Mar 21, 2018
Ou Wu, Tao Yang, Mengyang Li, Ming Li

Sentiment analysis is a key component in various text mining applications. Numerous sentiment classification techniques, including conventional and deep learning-based methods, have been proposed in the literature. In most existing methods, a high-quality training set is assumed to be given. Nevertheless, constructing a high-quality training set that consists of highly accurate labels is challenging in real applications. This difficulty stems from the fact that text samples usually contain complex sentiment representations, and their annotation is subjective. We address this challenge in this study by leveraging a new labeling strategy and utilizing a two-level long short-term memory network to construct a sentiment classifier. Lexical cues are useful for sentiment analysis, and they have been utilized in conventional studies. For example, polar and privative words play important roles in sentiment analysis. A new encoding strategy, that is, $\rho$-hot encoding, is proposed to alleviate the drawbacks of one-hot encoding and thus effectively incorporate useful lexical cues. We compile three Chinese data sets on the basis of our label strategy and proposed methodology. Experiments on the three data sets demonstrate that the proposed method outperforms state-of-the-art algorithms.

* 10 pages 

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Aspect-Based Sentiment Analysis Using a Two-Step Neural Network Architecture

Sep 19, 2017
Soufian Jebbara, Philipp Cimiano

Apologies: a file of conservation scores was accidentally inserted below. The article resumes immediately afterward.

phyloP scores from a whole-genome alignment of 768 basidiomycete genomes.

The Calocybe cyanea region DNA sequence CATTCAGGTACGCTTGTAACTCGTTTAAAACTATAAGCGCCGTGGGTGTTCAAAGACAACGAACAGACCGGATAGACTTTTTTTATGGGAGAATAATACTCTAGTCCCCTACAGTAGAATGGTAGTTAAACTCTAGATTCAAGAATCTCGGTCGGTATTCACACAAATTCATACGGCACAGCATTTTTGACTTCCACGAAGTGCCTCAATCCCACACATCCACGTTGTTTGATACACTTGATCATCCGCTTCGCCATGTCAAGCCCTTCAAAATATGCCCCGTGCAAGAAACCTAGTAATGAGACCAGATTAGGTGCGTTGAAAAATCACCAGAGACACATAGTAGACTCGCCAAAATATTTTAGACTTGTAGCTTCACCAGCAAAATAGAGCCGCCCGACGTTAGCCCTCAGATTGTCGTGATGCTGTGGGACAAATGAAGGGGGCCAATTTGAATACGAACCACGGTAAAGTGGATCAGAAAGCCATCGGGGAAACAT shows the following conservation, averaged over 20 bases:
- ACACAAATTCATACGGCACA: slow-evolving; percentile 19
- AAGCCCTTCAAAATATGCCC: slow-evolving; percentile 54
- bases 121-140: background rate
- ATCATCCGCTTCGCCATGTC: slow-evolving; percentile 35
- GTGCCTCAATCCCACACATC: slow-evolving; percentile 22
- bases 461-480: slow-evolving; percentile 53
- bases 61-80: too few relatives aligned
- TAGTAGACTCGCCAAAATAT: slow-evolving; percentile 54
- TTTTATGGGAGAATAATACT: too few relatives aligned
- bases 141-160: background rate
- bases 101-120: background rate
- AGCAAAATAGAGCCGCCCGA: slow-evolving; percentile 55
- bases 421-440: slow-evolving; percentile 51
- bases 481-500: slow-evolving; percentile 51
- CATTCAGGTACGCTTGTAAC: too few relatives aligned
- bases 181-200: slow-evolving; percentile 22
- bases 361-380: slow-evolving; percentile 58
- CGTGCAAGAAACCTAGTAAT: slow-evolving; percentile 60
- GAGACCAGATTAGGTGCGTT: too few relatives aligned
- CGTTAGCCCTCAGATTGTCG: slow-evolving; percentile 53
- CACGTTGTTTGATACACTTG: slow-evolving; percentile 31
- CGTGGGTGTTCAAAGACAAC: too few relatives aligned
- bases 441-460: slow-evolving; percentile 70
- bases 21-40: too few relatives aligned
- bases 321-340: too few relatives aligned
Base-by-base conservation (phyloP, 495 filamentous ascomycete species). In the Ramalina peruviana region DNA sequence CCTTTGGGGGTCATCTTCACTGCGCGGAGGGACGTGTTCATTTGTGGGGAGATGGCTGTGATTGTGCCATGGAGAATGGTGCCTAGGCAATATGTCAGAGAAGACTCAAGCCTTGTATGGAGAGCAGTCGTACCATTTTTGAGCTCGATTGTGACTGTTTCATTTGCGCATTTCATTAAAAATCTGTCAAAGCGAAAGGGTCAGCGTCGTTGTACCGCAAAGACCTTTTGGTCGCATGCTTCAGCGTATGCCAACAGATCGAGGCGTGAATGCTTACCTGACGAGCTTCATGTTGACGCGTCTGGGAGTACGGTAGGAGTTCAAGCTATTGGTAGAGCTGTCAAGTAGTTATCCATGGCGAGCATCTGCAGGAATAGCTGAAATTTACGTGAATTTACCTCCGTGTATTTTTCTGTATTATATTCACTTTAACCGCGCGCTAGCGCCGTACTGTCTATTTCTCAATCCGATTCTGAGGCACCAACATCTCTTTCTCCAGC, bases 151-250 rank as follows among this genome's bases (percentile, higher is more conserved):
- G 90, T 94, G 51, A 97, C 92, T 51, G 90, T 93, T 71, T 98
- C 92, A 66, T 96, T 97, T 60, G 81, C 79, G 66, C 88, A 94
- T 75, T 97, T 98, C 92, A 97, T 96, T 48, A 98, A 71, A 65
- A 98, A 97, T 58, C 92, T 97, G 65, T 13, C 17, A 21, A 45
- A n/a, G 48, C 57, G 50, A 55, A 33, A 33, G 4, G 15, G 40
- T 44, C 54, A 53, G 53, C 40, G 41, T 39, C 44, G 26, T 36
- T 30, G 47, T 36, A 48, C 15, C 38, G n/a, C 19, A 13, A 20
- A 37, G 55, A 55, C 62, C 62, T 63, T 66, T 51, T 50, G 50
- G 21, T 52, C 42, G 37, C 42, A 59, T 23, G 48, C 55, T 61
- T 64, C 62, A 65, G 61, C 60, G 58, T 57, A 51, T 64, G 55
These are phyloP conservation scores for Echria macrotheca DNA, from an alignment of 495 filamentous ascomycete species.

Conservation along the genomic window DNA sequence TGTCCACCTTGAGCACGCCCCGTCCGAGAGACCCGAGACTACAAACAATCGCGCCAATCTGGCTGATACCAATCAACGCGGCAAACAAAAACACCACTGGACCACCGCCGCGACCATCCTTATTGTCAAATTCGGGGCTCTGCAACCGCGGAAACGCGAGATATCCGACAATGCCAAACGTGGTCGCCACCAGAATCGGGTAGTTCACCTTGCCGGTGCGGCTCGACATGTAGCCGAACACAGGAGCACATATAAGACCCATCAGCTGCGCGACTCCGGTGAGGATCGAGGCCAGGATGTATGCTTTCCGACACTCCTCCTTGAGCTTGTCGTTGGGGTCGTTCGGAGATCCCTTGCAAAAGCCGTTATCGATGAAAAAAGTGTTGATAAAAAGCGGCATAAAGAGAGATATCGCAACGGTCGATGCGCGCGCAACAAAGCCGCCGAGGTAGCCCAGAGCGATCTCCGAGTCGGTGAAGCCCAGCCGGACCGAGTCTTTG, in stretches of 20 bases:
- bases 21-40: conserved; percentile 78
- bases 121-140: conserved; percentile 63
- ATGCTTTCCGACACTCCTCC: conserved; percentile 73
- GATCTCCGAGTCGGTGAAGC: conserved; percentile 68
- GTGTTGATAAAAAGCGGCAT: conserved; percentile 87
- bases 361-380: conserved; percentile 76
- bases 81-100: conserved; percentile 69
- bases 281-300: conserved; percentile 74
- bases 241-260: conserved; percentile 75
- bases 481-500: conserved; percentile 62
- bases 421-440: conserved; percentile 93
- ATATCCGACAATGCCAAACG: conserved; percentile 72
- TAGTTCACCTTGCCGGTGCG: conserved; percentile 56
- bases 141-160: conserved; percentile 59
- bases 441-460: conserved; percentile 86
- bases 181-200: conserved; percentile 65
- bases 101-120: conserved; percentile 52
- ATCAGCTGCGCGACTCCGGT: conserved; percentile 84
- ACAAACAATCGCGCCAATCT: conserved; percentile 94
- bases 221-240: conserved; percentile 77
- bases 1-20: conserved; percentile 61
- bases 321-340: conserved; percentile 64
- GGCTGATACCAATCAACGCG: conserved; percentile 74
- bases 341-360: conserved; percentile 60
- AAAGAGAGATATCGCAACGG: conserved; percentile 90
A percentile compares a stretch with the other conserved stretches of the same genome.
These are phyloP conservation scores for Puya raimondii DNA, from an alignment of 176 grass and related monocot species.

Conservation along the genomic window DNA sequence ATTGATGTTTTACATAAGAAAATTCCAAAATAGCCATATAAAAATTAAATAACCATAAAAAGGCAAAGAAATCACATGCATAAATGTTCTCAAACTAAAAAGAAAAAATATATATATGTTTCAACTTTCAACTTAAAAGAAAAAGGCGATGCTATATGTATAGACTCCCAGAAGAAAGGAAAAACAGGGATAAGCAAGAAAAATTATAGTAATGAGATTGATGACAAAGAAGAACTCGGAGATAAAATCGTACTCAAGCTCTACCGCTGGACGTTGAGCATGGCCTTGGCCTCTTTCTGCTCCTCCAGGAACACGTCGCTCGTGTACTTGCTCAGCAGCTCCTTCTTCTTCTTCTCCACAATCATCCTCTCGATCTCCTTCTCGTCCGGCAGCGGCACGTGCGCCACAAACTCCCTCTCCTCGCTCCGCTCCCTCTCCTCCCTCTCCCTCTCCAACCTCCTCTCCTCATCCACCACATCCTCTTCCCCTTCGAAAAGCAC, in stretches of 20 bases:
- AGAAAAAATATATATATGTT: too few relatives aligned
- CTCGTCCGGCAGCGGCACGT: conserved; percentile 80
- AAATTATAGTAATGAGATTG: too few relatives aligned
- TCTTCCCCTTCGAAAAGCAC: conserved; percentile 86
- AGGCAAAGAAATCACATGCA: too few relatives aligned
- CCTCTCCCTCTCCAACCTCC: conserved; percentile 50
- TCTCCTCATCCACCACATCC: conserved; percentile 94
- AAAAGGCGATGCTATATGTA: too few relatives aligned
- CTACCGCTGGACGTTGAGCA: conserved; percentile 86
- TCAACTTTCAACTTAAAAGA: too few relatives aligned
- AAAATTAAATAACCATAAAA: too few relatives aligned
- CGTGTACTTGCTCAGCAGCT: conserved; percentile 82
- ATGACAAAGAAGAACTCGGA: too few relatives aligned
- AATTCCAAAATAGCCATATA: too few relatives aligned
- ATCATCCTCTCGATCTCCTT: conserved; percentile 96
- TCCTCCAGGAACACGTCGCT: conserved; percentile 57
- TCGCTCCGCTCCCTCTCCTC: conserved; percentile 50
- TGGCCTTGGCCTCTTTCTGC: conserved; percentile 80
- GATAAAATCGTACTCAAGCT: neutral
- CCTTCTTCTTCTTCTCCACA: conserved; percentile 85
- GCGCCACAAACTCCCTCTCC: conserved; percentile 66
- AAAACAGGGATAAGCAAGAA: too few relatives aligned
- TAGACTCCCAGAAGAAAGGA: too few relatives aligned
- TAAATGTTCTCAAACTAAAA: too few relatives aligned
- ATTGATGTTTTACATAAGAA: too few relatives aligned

The World Wide Web holds a wealth of information in the form of unstructured texts such as customer reviews for products, events and more. By extracting and analyzing the expressed opinions in customer reviews in a fine-grained way, valuable opportunities and insights for customers and businesses can be gained. We propose a neural network based system to address the task of Aspect-Based Sentiment Analysis to compete in Task 2 of the ESWC-2016 Challenge on Semantic Sentiment Analysis. Our proposed architecture divides the task in two subtasks: aspect term extraction and aspect-specific sentiment extraction. This approach is flexible in that it allows to address each subtask independently. As a first step, a recurrent neural network is used to extract aspects from a text by framing the problem as a sequence labeling task. In a second step, a recurrent network processes each extracted aspect with respect to its context and predicts a sentiment label. The system uses pretrained semantic word embedding features which we experimentally enhance with semantic knowledge extracted from WordNet. Further features extracted from SenticNet prove to be beneficial for the extraction of sentiment labels. As the best performing system in its category, our proposed system proves to be an effective approach for the Aspect-Based Sentiment Analysis.

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An Adversarial Approach to High-Quality, Sentiment-Controlled Neural Dialogue Generation

Jan 22, 2019
Xiang Kong, Bohan Li, Graham Neubig, Eduard Hovy, Yiming Yang

In this work, we propose a method for neural dialogue response generation that allows not only generating semantically reasonable responses according to the dialogue history, but also explicitly controlling the sentiment of the response via sentiment labels. Our proposed model is based on the paradigm of conditional adversarial learning; the training of a sentiment-controlled dialogue generator is assisted by an adversarial discriminator which assesses the fluency and feasibility of the response generating from the dialogue history and a given sentiment label. Because of the flexibility of our framework, the generator could be a standard sequence-to-sequence (SEQ2SEQ) model or a more complicated one such as a conditional variational autoencoder-based SEQ2SEQ model. Experimental results using automatic and human evaluation both demonstrate that our proposed framework is able to generate both semantically reasonable and sentiment-controlled dialogue responses.

* DEEP-DIAL 2019